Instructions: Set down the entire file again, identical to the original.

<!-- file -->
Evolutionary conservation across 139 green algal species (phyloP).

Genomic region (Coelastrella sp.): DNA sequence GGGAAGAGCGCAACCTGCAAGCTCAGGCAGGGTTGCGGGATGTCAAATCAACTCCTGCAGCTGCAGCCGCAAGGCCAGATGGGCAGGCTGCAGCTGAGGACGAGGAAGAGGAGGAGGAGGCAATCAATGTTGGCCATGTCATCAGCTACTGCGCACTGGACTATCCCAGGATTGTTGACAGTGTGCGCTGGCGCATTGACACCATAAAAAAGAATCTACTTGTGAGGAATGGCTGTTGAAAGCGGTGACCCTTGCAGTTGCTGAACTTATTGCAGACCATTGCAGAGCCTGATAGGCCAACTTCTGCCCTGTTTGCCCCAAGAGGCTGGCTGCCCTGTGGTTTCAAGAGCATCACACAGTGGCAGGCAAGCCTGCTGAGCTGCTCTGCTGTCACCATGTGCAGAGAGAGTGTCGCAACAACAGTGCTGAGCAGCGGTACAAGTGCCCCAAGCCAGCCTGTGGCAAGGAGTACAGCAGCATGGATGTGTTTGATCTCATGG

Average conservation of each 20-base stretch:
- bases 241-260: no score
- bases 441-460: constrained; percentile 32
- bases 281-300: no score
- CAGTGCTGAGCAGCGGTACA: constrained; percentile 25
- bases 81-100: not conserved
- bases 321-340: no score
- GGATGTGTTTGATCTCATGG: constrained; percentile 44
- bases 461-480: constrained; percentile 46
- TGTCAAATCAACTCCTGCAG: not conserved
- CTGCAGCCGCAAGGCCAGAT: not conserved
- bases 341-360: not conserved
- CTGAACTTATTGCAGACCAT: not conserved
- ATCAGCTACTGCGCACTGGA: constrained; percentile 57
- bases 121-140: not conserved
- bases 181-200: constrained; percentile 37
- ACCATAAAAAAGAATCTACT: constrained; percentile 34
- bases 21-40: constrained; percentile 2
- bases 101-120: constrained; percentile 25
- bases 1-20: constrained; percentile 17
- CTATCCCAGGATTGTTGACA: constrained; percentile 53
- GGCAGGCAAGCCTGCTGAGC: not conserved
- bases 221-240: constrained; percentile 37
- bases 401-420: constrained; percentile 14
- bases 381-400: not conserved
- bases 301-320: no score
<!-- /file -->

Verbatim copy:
Evolutionary conservation across 139 green algal species (phyloP).

Genomic region (Coelastrella sp.): DNA sequence GGGAAGAGCGCAACCTGCAAGCTCAGGCAGGGTTGCGGGATGTCAAATCAACTCCTGCAGCTGCAGCCGCAAGGCCAGATGGGCAGGCTGCAGCTGAGGACGAGGAAGAGGAGGAGGAGGCAATCAATGTTGGCCATGTCATCAGCTACTGCGCACTGGACTATCCCAGGATTGTTGACAGTGTGCGCTGGCGCATTGACACCATAAAAAAGAATCTACTTGTGAGGAATGGCTGTTGAAAGCGGTGACCCTTGCAGTTGCTGAACTTATTGCAGACCATTGCAGAGCCTGATAGGCCAACTTCTGCCCTGTTTGCCCCAAGAGGCTGGCTGCCCTGTGGTTTCAAGAGCATCACACAGTGGCAGGCAAGCCTGCTGAGCTGCTCTGCTGTCACCATGTGCAGAGAGAGTGTCGCAACAACAGTGCTGAGCAGCGGTACAAGTGCCCCAAGCCAGCCTGTGGCAAGGAGTACAGCAGCATGGATGTGTTTGATCTCATGG

Average conservation of each 20-base stretch:
- bases 241-260: no score
- bases 441-460: constrained; percentile 32
- bases 281-300: no score
- CAGTGCTGAGCAGCGGTACA: constrained; percentile 25
- bases 81-100: not conserved
- bases 321-340: no score
- GGATGTGTTTGATCTCATGG: constrained; percentile 44
- bases 461-480: constrained; percentile 46
- TGTCAAATCAACTCCTGCAG: not conserved
- CTGCAGCCGCAAGGCCAGAT: not conserved
- bases 341-360: not conserved
- CTGAACTTATTGCAGACCAT: not conserved
- ATCAGCTACTGCGCACTGGA: constrained; percentile 57
- bases 121-140: not conserved
- bases 181-200: constrained; percentile 37
- ACCATAAAAAAGAATCTACT: constrained; percentile 34
- bases 21-40: constrained; percentile 2
- bases 101-120: constrained; percentile 25
- bases 1-20: constrained; percentile 17
- CTATCCCAGGATTGTTGACA: constrained; percentile 53
- GGCAGGCAAGCCTGCTGAGC: not conserved
- bases 221-240: constrained; percentile 37
- bases 401-420: constrained; percentile 14
- bases 381-400: not conserved
- bases 301-320: no score